A tool is everything that has the feature of being useful, according to opinions expressed within the field of philosophy. For anthropology, the tool constitutes a fundamental item of material culture in any human society. The utility of the tool is of necessity defined in a dual manner: at the objective level, as utility with a purpose in view; at the subjective level, utility for someone who, in general, specifies the purpose or objective to be attained and the tool acts as the means or instrument to achieve this. As such, it can easily be considered that the tool is per se devoid of value, and only possesses a secondary value, with which it is endowed due to a purpose external to and independent of itself and it is difficult to recognise any form of independence of autonomy with regard to the user or the purpose specified for it.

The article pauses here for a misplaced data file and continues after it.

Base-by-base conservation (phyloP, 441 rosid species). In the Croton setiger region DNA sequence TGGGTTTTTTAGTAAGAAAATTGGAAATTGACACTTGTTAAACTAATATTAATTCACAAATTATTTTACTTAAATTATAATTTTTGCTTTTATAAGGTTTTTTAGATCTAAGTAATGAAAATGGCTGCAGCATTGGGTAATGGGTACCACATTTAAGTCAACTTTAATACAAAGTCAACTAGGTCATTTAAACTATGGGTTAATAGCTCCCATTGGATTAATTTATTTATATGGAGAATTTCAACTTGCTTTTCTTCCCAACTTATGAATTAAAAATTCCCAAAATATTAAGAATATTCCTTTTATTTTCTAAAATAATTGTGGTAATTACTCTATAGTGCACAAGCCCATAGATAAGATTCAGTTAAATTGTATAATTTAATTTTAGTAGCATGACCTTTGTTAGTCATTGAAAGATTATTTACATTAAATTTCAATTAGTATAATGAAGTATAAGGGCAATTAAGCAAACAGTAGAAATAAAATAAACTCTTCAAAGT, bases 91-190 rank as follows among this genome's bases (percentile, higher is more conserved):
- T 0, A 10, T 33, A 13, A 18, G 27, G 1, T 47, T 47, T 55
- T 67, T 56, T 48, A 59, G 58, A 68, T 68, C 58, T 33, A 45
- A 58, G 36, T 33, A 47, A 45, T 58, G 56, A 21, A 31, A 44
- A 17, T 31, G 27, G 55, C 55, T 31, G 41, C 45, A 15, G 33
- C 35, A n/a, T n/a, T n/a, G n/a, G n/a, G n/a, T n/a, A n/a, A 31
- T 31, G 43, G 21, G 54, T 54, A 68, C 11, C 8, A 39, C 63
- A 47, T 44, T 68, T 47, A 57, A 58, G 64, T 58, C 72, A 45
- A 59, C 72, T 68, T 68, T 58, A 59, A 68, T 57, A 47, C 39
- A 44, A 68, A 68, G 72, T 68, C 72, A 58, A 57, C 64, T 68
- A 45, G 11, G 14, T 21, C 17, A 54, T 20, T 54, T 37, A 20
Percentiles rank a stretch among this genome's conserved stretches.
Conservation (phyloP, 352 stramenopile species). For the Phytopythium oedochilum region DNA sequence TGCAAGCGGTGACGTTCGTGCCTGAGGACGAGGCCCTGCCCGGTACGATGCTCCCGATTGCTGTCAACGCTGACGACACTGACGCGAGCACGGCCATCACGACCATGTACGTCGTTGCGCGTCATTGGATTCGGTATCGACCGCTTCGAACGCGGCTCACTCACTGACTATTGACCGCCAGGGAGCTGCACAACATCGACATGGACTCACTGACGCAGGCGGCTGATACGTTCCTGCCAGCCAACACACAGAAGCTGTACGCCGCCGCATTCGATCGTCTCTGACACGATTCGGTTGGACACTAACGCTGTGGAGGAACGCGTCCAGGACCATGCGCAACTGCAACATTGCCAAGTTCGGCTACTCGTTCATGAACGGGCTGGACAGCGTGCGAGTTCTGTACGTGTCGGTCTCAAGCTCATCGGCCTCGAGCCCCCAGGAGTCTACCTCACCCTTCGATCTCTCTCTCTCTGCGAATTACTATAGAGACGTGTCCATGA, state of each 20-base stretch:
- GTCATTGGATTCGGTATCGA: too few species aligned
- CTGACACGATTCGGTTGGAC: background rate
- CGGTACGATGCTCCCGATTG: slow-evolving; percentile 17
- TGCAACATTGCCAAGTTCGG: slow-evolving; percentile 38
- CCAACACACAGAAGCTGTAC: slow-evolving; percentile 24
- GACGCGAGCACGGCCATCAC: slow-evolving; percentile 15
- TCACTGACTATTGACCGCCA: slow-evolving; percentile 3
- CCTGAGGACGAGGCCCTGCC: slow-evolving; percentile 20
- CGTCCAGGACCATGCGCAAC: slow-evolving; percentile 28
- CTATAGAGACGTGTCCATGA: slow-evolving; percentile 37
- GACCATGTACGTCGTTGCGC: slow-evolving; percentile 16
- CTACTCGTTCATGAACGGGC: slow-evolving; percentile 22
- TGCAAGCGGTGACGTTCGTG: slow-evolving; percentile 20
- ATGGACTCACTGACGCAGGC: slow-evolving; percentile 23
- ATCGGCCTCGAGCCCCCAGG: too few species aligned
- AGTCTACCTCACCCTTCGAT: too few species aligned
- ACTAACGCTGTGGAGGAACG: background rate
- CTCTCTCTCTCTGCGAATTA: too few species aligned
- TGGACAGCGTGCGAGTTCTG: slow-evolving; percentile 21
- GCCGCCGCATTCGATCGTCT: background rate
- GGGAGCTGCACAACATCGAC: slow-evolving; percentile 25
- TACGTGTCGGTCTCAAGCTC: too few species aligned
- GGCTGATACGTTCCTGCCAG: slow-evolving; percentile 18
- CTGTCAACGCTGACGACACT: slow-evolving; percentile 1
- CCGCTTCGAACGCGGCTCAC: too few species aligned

It is not so, and never really has been so. The tool was never a mere inert instrument devoid of meaning, made by humans to satisfy their goals and achieve their humanity, although it certainly is in part. Indeed on the contrary, the tool has also shaped the humans we have become throughout time, as well as, in addition to this, always being linked to the creation of meaning. That is, the tool has never been inert and silent and humans live immersed in a world with a set of objects endowed with meaning. According to Leroi-Gourhan, the author who has perhaps gone furthest in clarifying the role of craftsmanship in the evolution which resulted in the Homo Sapiens Sapiens species which we currently are, the distancing expressed both in the separation of the tool with regard to the hand, and the separation of the word with regard to the object, is also expressed in the distancing which society has assumed regarding its zoological group. Furthermore, according to that author, all human evolution is aimed at placing to one side that which corresponds to specific adaptation in the rest of the animal kingdom. In this perspective, humans who manufacture tools are less well adapted than other living beings, and are able to be so precisely to the extent that they adapt nature to themselves. This adaptation is expressed through language itself, without which it would be impossible to have the experience we do of being in the world which, correctly, appears to us as a fruit of the transformation of the real carried out by it. In this regard, Leroi-Gourhan tells us that if the most flagrant material fact is undoubtedly the freeing of the tool, it is certainly the case that the fundamental fact is the freeing of the verb, to possess a singular property made use of by humans, which is the possibility of locating their memory outside themselves, within the social organism. Or that is, if the tool to some extent exteriorises human ability in some way, not just limiting itself to extending it, but rather creating an autonomy where tools attain an extreme state of sophistication and indeed autonomy with regard to their users, as is the case with the computer. Language has arisen as the super-tool which stores and processes the collective memory indispensable for the building of these very tools. It is as if the tool were to "speak" and if language was, as it indeed is, a fundamental tool in the transformation of nature and the animal in humans.